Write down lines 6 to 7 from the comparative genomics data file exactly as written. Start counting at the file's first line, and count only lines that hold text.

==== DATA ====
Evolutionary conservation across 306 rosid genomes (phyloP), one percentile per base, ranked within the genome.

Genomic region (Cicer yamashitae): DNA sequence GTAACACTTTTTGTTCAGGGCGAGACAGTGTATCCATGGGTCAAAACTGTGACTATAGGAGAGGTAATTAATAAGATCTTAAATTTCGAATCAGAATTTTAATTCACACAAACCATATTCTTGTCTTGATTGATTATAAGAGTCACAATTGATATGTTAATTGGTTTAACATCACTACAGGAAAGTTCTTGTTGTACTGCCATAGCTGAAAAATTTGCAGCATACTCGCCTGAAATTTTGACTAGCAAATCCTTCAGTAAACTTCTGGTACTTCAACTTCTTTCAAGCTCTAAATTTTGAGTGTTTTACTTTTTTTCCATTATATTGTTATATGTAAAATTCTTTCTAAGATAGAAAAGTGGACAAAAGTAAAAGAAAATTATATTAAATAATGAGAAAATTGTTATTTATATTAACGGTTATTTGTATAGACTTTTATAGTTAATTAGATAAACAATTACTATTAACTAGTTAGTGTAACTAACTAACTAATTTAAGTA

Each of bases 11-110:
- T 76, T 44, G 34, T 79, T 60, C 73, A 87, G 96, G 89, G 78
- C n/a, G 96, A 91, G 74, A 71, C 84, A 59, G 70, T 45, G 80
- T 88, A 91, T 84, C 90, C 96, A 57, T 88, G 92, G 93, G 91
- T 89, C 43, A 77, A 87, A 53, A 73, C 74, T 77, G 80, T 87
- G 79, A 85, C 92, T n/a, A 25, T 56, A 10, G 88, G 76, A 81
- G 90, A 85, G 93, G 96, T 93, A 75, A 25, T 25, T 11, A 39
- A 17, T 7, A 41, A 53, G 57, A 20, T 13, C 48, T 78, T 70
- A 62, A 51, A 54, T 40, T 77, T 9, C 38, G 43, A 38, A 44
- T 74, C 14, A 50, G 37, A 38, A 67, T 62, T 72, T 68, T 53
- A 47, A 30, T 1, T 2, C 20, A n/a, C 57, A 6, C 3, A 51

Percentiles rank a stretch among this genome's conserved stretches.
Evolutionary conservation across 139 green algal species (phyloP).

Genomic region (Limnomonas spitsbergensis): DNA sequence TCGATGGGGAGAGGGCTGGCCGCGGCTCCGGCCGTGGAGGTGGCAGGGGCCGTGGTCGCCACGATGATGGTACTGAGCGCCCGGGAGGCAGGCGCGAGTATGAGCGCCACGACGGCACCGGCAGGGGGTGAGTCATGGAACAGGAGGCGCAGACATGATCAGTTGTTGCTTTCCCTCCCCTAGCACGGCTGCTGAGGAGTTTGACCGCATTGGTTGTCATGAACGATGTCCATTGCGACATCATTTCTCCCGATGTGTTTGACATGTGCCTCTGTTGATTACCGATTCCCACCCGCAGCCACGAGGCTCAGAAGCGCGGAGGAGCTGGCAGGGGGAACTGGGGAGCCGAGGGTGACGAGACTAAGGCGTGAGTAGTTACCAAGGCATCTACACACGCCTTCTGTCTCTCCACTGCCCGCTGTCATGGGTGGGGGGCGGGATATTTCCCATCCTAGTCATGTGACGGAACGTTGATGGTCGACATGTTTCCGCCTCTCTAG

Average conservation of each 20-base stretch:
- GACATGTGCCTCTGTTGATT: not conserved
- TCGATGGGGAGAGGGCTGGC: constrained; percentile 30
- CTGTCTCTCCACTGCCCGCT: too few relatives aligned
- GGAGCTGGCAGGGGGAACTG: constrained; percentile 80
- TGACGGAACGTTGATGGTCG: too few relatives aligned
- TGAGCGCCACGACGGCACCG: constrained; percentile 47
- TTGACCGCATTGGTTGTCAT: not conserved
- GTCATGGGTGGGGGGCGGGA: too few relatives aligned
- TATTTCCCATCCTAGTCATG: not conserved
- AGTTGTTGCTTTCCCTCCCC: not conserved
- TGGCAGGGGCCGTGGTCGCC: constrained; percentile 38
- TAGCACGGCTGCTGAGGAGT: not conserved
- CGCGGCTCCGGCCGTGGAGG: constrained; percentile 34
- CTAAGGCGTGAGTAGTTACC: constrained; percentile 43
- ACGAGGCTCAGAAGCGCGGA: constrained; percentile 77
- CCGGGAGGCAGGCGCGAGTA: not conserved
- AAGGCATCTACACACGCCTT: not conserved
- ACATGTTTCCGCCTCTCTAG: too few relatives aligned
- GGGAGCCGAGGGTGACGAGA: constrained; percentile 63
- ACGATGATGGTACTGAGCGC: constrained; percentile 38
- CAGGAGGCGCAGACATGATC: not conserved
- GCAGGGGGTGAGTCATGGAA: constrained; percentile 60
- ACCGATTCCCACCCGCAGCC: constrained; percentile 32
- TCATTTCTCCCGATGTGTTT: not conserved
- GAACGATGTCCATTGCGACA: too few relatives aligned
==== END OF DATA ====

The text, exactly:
- T 88, A 91, T 84, C 90, C 96, A 57, T 88, G 92, G 93, G 91
- T 89, C 43, A 77, A 87, A 53, A 73, C 74, T 77, G 80, T 87